Connecting with communities to improve sleep education
By Kaya Persad
Samuel Yang spent last summer working with WCHRI member Kate Storey, an associate professor in the School of Public Health and Stollery Science lab Distinguished Researcher, incorporating the perspectives and suggestions of students, parents and teachers in improving school-based sleep education.
What program are you in right now and why did you choose it?
I’m currently a second-year medical student at the University of Alberta. Along with my passion for healthcare and sciences, I chose medicine because there’s a lot of room for leadership, problem-solving and challenges. Additionally, I want to make a meaningful impact on people’s lives through long-term relationships with patients.
What kind of medicine are you hoping to practice?
For now, I’m thinking of either family medicine or internal medicine because of their broad-based focus on body systems and there is room for a lot of patient interaction.
What are some highlights from your summer research? And how have your results influenced the direction of the project?
My project analyzed parent, teacher and student interviews regarding school-based sleep promotion strategies. The main takeaway was that when students learn about sleep hygiene, they spread that information to their friends and family, showing that students can be change-makers in their social environments. Both parents and teachers believe that there should be collaboration between the home and the school environments for promoting healthy sleep.
For future research, we want to identify themes from the interviews to create strategies and products that can be used to inform and strengthen school-based sleep promotion for different audiences.
How do you believe the research that you’ve done with WCHRI will influence your future practice as a physician? Are there any changes in your goals based on that research?
This research has helped broaden my view of medicine as it focused on public health. It really is the foundation for preventing so many chronic diseases. Now that I am aware of how important public health is, it is something I will have on my mind as I practice medicine. I want to ensure that I talk with my future patients about factors like limiting stress, improving lifestyle through exercise and diet, quality sleep and staying up to date on vaccinations and screening.
Why do you think this research is important? And how do you think it influences children and their families in the community?
We need sleep to have good cognitive, physical and social performance. Sleep is critical for children as it is the foundation of growth. This is especially important for students, as we have seen that healthy and well-slept students learn better. What’s also great about this research is the connection to communities. School communities want to know what role they can play in improving children’s sleep.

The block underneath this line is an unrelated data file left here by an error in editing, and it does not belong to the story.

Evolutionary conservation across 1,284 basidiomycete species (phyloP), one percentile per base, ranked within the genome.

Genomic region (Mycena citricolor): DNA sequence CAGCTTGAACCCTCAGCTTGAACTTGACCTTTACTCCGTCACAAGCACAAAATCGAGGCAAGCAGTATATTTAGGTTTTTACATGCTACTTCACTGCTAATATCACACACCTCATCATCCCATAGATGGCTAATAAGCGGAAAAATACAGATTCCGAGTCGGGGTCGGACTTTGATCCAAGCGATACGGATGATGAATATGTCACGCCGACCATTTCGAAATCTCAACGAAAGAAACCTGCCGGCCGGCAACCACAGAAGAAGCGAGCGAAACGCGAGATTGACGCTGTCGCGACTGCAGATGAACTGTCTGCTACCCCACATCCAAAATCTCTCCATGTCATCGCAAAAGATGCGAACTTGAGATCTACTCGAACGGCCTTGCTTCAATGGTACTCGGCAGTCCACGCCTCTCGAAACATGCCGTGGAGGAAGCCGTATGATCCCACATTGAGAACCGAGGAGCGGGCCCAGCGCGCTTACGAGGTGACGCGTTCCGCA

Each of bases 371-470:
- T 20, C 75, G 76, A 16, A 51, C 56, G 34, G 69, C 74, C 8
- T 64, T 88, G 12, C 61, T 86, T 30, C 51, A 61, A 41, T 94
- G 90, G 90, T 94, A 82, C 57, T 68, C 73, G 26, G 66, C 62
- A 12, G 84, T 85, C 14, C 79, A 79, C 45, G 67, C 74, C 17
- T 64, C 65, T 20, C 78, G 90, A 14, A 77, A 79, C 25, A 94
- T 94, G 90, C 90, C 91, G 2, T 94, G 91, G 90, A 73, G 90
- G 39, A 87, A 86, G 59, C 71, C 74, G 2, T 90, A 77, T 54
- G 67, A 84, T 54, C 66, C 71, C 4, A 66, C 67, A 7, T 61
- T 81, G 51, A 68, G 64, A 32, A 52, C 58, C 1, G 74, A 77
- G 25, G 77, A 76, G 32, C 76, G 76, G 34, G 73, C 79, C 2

Did you encounter any obstacles or surprises during your summer studentship? And how did you overcome them?
My biggest obstacle was the COVID-19 pandemic. Most of the work was online and I was worried it would be very isolating. While it did limit what I was able to do, the lab made an effort to meet over Zoom often and maintain interpersonal interactions.
What piece of advice have you received from a supervisor or a mentor that sticks with you?
I have two main pieces of advice that I received:
- Foster good relationships within research, whether it’s within your lab or with other collaborators.
- If you are interested in getting involved, you should go for it and not let the fear of rejection get in the way of doing something that you want to do. There are a lot of opportunities out there, you must go out of your comfort zone and reach out.
Do you have any advice for students looking to go into medicine?
Don’t feel rushed when preparing to go into medicine. Take your time, explore your interests, continue your hobbies and enjoy your time in undergraduate and/or graduate school. Many of my classmates are mature students and I’m always fascinated with their life and academic experiences.
Sam’s quick tips for improving sleep hygiene:
- Have a cooler temperature for your sleep environment.
- Don’t use electronic devices before going to sleep.
- Try and be consistent with your sleep and wake-up schedule.
- Try to include physical activity in your daily routine.
- Don’t drink coffee before bed.
Kaya Persad is a member of WCHRI’s Trainee Advisory Committee.